Illustration:
Much like how there is a magnetic pull at the core of the earth that allows us to determine north, south, east, and west; the Holy Spirit is our inner directional pull that reminds us of God’s truth when our actions begin to stray from God’s truth. Without the earth’s magnetic force we would all be lost and unable to know whether the direction we are headed in is right or wrong. The Holy Spirit lives inside every baptized believer and guides us back to truth we sin and acts as our comforter when we are hurting.

Personal/Momentary Promptings
The Holy Spirit does not give us the entire picture of where He is taking us, but rather gives us only momentary promptings. The amount of trust we have in God’s plan determines the extent to which we will obey God’s leadings. However, the Holy Spirit does not work in the same way with everyone, that is because the Holy Spirit is personal and works out God’s will through our gifting and make-up. Thus, we should never compare the working of the Holy Spirit in our lives to anyone else’s.

No Contrictions
Although the Holy Spirit is personal, His promptings will never contradict the Bible or the character of Christ. Therefore, if one is feeling a prompting to do something sinful (Gal 5:19-21) that prompting is not of the Holy Spirit but rather comes from that person’s sinful nature that has yet to be killed off.

Killing Sinful Desires
We kill off the sinful nature and its promptings within us by starving our minds of sinful things. Think of ourselves as having two natures with us (The nature of the Holy Spirit and the nature of sin we were born with) and those natures being personified as two dogs in a fight against each other. The dog who will win and the dog who will lose is determined who got the most food that week. In the same way, the more we seek to eliminate sinful things from passing before our eyes and ears, and at the same time, seek to obey and know more of God through Scripture study and prayer, our sinful desire begin to die due to starvation.

I love the quote someone said: “The easiest way to kill a roaring lion is not to wrestle it to the ground but to ignore it by starving it of food.”

Principle:
God places His Holy Spirit in us so He can live through us. Allowing God to live through us happens when we submit to his promptings and starve our sinful desires of thoughts and actions.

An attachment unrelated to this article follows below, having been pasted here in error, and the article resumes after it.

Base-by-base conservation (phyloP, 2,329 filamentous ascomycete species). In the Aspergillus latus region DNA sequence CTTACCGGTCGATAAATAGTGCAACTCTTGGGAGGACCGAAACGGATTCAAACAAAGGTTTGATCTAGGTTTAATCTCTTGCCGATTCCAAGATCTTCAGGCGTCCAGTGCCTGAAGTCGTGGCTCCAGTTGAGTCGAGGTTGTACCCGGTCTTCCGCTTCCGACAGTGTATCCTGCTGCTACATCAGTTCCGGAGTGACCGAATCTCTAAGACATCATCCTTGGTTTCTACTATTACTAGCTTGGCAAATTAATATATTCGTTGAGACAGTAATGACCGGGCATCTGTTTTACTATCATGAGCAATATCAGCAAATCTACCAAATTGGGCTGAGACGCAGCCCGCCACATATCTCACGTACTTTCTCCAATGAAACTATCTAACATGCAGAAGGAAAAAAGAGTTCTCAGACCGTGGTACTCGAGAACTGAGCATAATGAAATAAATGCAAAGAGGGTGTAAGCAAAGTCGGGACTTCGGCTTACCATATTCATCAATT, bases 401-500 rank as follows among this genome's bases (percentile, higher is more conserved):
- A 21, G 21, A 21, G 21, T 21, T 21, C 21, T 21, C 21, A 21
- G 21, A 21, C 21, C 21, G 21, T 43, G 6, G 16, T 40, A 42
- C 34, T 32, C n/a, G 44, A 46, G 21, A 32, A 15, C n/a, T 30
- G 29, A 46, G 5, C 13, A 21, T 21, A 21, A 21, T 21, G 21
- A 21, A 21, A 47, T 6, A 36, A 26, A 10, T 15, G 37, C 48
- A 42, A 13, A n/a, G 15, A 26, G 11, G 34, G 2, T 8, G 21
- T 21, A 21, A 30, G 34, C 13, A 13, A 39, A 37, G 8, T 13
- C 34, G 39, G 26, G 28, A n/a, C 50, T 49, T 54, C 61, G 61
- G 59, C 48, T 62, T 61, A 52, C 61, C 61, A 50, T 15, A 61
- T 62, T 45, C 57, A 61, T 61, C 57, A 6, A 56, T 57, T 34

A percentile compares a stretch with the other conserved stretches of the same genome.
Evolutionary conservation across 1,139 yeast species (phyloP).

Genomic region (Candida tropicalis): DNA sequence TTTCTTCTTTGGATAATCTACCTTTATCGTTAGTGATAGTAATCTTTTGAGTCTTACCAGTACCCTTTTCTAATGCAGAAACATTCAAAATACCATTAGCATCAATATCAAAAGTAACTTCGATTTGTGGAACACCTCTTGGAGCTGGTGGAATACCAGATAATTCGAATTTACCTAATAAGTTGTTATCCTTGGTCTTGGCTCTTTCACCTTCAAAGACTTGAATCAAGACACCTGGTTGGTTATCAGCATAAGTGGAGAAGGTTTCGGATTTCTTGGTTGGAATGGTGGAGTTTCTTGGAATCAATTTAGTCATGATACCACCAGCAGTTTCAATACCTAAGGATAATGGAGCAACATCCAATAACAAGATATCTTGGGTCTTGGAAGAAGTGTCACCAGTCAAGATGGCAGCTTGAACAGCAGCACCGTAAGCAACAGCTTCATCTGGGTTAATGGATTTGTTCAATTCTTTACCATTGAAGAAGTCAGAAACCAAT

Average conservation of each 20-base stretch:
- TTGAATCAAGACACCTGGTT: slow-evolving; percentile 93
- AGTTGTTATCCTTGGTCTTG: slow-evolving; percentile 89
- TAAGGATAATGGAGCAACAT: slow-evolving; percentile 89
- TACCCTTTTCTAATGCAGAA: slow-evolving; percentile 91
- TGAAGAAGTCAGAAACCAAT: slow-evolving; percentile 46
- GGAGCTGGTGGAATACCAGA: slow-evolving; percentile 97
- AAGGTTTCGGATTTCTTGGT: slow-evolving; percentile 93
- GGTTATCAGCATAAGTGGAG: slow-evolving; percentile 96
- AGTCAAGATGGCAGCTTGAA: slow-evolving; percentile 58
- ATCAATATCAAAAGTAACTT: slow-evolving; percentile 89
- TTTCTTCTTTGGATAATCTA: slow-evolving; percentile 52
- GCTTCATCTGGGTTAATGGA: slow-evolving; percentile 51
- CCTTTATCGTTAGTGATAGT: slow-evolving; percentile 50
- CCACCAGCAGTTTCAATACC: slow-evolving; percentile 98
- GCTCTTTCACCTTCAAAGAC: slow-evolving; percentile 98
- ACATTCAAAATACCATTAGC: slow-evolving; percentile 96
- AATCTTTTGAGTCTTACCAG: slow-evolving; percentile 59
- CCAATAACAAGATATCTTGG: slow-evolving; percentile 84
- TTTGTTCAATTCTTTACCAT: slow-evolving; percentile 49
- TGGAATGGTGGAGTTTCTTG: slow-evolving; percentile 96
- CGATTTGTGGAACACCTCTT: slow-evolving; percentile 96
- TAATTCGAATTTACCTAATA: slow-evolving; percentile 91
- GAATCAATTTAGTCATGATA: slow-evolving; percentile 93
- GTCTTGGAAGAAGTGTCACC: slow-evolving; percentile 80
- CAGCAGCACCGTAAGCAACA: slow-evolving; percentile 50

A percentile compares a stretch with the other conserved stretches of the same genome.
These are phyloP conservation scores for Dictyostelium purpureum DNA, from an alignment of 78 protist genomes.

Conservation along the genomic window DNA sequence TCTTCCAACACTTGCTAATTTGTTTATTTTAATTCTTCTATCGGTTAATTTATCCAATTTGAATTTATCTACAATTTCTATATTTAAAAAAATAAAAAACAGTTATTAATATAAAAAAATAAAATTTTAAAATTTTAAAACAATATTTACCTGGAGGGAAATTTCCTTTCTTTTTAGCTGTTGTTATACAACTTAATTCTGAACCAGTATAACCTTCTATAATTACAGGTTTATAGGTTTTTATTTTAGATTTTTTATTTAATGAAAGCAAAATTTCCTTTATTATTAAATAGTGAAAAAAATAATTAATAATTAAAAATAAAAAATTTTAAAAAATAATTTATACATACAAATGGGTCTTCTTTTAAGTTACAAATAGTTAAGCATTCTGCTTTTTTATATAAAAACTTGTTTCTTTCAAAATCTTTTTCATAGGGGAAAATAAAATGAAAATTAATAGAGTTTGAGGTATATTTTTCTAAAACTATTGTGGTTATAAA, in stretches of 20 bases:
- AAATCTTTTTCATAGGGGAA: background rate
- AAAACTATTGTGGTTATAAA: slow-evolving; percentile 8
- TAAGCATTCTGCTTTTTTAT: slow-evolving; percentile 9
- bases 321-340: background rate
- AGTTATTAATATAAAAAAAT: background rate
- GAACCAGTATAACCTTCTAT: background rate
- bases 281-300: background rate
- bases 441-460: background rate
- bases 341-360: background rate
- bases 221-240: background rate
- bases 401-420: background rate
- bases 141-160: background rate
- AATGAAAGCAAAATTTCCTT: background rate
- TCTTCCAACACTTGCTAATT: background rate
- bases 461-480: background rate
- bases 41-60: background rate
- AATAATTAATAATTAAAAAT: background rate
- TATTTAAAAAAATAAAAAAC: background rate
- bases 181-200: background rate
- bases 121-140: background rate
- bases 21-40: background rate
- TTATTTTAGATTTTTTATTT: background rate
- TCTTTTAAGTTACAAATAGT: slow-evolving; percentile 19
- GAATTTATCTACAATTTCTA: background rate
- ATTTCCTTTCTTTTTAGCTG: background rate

Email to Parents (Send by Sep 20) — September 16, 2016

Email to Parents (Send by Sep 20)

Hello Parents,

Let me first start off by saying I am so glad your child is in my Discipleship Group on Wednesday night. I consider it a privilege to be taking part in this ministry in helping your child experience Jesus and grow in their faith. A student’s middle and high school years is at times the most influential part of your child’s life. I take my role as your child’s mentor seriously as I seek every week to help them see God’s truth is the best way to live.

Over the past three weeks our group has been going through the New Testament by focusing on the following subjects:

August 31: The Birth of Christ
September 7: Knowing Christ is God
September 14: The Crucifixion of Christ
Upcoming this week: The Resurrection of Christ.

As you may know, keeping students on subject is tough as I seek to facilitate discussion, but I do my best to keep the week’s topic the focal point. Please know I am available to talk if you need me for anything. I want you to see me as partnering with you in loving your child and seeing them fulfill God’s plan for their life. Also, do not hesitate to email me back if you have any direct questions regarding our group or the lessons we discuss.

Thank you for entrusting me with this responsibility.

-[Your Name]
[Your Contact Information…cell phone)

Wednesday, Sep 7 Lesson Help — September 7, 2016

Wednesday, Sep 7 Lesson Help

Here is my thinking behind the lesson.

I want students to understand and accept Jesus as God…and not just a good man who did miracles.

In the world we live in students are going to be pressured by other people and religions to answer how they can know Jesus was God and why was it necessary.

This lesson may be more about obtaining head knowledge than it is practical.

The practical application behind it is this: If Jesus is God then following Jesus is the best way to live. How would creation know how to live a life better than the God who created life?

The goal is for these students to understand through this lesson that Jesus is not just “a” way to but “THE” way to salvation. Jesus is not just one path that leads to God…Jesus is the only path because only He was God in human form.